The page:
Thursday, March 30, 2017

Thoughts On Not Committing Suicide

This week, I decided to remain on Earth rather than leave for Heaven.

To put it non-theologically, I decided not to commit suicide.

Decided again, that is.

Let me hasten to add, I have never attempted to commit suicide. I don't have scars on my wrists or any such thing.

But I have thought about it, and decided not to attempt it, more than once.

The fact that I have never attempted it may lead some people to say that I have never thought about it seriously enough for it to count. To you I say, "That's okay."

On the other hand, the fact that I have thought about it at all may totally freak some people out. To you I say, "Please don't make it more than it is, or was: a thought, a consideration of a possibility in the midst of emotional pain."

In my view, the most important thing about having thought about it is that I decided, "Nah."

I don't know whether the very fact of thinking about it qualifies me for a diagnosis or a prescription. I have thought, this week, that I would probably do well to talk to a therapist, because I don't think that people who dwell entirely within the spectrum of normal think enough about committing suicide so that they have to decide against it. Entirely normal people don't think about it at all, right?

Right???

If nothing else, a therapist might help me understand whether my thoughts and feelings are simply a matter of temperament, or of actual brain chemistry. So, yeah, that could be useful. I totally hate the possibility of becoming drug-dependent, but taking pills may be better than what I've gone through.

For some people, my saying all this will certainly feel like the ultimate in TMI. And someone will certainly think, if not say, "Why would he tell the world this?"

I mean, it's not exactly something to put on your resume as you prepare for total global domination.

So why say it? Why tell?

Because I want to help create a culture in which it's okay to say it; a culture in which it's okay to tell. A culture in which there is no shame in expressing certain types or degrees of pain.

I think that the more people feel free to talk about suicidal thoughts or feelings, the more likely they are to decide not to act on them, to not become one of the 100+ Americans who die by suicide EVERY DAY.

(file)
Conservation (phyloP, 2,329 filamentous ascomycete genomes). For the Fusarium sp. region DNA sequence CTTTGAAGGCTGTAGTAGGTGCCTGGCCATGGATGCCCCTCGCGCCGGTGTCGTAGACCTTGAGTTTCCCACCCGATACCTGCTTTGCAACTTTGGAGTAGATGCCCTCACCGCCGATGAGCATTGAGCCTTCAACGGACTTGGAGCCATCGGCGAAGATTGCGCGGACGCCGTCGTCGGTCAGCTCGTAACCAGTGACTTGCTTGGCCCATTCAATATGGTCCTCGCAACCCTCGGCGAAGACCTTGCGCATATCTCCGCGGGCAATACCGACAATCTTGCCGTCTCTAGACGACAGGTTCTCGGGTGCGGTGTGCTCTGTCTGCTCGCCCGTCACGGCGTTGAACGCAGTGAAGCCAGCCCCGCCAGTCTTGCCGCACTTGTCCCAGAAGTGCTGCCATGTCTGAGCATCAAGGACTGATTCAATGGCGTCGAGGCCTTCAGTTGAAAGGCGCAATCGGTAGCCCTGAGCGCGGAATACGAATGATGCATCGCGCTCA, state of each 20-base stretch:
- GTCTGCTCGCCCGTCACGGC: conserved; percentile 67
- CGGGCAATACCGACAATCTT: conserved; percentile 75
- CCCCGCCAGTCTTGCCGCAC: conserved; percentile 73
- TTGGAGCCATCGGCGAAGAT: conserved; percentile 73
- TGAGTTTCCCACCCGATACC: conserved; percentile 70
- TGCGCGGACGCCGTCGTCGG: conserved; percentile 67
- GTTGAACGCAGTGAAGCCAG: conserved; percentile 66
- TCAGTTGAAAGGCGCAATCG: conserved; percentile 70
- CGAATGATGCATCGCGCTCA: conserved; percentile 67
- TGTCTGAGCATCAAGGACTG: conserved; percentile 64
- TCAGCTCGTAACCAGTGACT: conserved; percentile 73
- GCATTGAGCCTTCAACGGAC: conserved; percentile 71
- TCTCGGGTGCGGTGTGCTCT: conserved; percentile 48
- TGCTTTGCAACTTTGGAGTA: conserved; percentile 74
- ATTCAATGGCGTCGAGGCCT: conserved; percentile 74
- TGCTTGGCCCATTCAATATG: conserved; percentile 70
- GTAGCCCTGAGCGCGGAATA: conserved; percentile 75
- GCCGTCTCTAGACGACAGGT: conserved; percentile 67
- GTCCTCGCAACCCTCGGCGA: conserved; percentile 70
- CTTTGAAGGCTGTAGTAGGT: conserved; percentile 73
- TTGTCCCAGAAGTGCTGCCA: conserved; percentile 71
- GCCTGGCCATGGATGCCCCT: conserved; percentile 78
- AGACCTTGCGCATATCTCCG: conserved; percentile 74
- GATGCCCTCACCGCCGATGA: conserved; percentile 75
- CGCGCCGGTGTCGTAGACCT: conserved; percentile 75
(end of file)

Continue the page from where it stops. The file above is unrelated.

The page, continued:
I admit that talking about suicidal thoughts and feelings after they've passed is not the same as doing so while they're present. But I hope that it can be a useful start.

Beyond that - and this may really qualify me as flat-out crazy - I am telling this because I think there's a value that can be found in having considered suicide, and decided against it.

Most people who woke up today did not truly choose to do so. They simply have not considered the alternative.

This week, I considered the alternative, and chose to keep waking up.

I consider that enormously valuable.

I have made that choice enough times now so that I expect to continue making it, until the day I non-suicidally die. If at times that means living with persistent fear, piercing loneliness and an overwhelming sense of abject failure, then so be it. I'll accept those feelings as simply part of life, until I learn to annihilate them (I'm working on that, and consider myself close).

But just in case my brain throws me the ultimate curve ball, I've memorized this number: (412) 420-HELP. It's the local crisis and suicide prevention hotline, listed at www.suicide.org.

If you're in the Pittsburgh area, and need a "just in case," say it with me: four-twenty help. Four-twenty help. Four-twenty help.

If you're outside the Pittsburgh area, and need to know what number to memorize (or to carry with you), go to www.suicide.org.

It seems only right to say why I've chosen to remain here when I identify with Paul's line that to be with Christ would be better.

Here's why: when I first considered committing suicide, I decided not to because it would dishonor God. This week I decided not to primarily because it would also hurt my wife so deeply. When I feel most strongly like leaving, God and my wife are my reasons to stay, even more than the considerable amount of work I have to do (thinking about the work doesn't help when I feel unable to do it).

I wish each of you confidence rather than fear, satisfying intimacy rather than loneliness, and success rather than failure. But most of all, if any or all of those things fail, I wish you reasons to stay here anyway.

Meanwhile, let's all decide now that if we ever feel too weak to decide later, we'll dial four-twenty help (or the number in your area).

Okay? 
Post a Comment